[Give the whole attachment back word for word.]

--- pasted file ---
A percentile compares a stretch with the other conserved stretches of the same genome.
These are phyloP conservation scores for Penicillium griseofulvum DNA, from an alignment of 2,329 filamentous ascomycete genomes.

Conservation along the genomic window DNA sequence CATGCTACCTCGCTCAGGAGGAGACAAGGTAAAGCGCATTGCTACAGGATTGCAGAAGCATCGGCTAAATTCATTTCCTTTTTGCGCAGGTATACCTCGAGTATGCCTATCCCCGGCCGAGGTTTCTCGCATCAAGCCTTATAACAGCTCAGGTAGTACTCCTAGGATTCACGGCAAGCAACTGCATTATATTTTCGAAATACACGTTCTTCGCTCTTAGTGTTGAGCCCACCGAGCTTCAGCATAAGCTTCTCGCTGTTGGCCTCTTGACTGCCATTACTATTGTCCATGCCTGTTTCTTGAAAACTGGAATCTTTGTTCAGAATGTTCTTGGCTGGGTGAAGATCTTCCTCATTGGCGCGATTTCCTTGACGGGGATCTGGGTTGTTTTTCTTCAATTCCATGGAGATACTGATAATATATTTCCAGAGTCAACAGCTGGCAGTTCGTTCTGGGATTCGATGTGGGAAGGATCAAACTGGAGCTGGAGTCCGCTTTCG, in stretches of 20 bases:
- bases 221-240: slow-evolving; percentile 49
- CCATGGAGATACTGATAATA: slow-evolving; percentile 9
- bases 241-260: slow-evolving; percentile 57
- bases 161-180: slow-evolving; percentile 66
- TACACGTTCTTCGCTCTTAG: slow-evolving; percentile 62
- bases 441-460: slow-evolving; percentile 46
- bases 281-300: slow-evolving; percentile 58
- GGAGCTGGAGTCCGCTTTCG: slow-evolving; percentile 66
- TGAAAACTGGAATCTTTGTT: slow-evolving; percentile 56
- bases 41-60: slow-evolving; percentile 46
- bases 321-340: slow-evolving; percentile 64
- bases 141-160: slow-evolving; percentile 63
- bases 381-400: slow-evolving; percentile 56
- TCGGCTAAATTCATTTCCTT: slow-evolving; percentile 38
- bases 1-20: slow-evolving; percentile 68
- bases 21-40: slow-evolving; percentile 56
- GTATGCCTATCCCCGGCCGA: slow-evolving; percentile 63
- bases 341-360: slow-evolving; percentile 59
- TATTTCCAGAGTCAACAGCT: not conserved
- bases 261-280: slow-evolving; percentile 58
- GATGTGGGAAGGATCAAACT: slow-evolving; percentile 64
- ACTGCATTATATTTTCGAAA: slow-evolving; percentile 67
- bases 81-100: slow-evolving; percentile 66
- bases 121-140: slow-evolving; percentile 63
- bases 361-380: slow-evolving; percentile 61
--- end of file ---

A percentile compares a stretch with the other conserved stretches of the same genome.
These are phyloP conservation scores for Penicillium griseofulvum DNA, from an alignment of 2,329 filamentous ascomycete genomes.

Conservation along the genomic window DNA sequence CATGCTACCTCGCTCAGGAGGAGACAAGGTAAAGCGCATTGCTACAGGATTGCAGAAGCATCGGCTAAATTCATTTCCTTTTTGCGCAGGTATACCTCGAGTATGCCTATCCCCGGCCGAGGTTTCTCGCATCAAGCCTTATAACAGCTCAGGTAGTACTCCTAGGATTCACGGCAAGCAACTGCATTATATTTTCGAAATACACGTTCTTCGCTCTTAGTGTTGAGCCCACCGAGCTTCAGCATAAGCTTCTCGCTGTTGGCCTCTTGACTGCCATTACTATTGTCCATGCCTGTTTCTTGAAAACTGGAATCTTTGTTCAGAATGTTCTTGGCTGGGTGAAGATCTTCCTCATTGGCGCGATTTCCTTGACGGGGATCTGGGTTGTTTTTCTTCAATTCCATGGAGATACTGATAATATATTTCCAGAGTCAACAGCTGGCAGTTCGTTCTGGGATTCGATGTGGGAAGGATCAAACTGGAGCTGGAGTCCGCTTTCG, in stretches of 20 bases:
- bases 221-240: slow-evolving; percentile 49
- CCATGGAGATACTGATAATA: slow-evolving; percentile 9
- bases 241-260: slow-evolving; percentile 57
- bases 161-180: slow-evolving; percentile 66
- TACACGTTCTTCGCTCTTAG: slow-evolving; percentile 62
- bases 441-460: slow-evolving; percentile 46
- bases 281-300: slow-evolving; percentile 58
- GGAGCTGGAGTCCGCTTTCG: slow-evolving; percentile 66
- TGAAAACTGGAATCTTTGTT: slow-evolving; percentile 56
- bases 41-60: slow-evolving; percentile 46
- bases 321-340: slow-evolving; percentile 64
- bases 141-160: slow-evolving; percentile 63
- bases 381-400: slow-evolving; percentile 56
- TCGGCTAAATTCATTTCCTT: slow-evolving; percentile 38
- bases 1-20: slow-evolving; percentile 68
- bases 21-40: slow-evolving; percentile 56
- GTATGCCTATCCCCGGCCGA: slow-evolving; percentile 63
- bases 341-360: slow-evolving; percentile 59
- TATTTCCAGAGTCAACAGCT: not conserved
- bases 261-280: slow-evolving; percentile 58
- GATGTGGGAAGGATCAAACT: slow-evolving; percentile 64
- ACTGCATTATATTTTCGAAA: slow-evolving; percentile 67
- bases 81-100: slow-evolving; percentile 66
- bases 121-140: slow-evolving; percentile 63
- bases 361-380: slow-evolving; percentile 61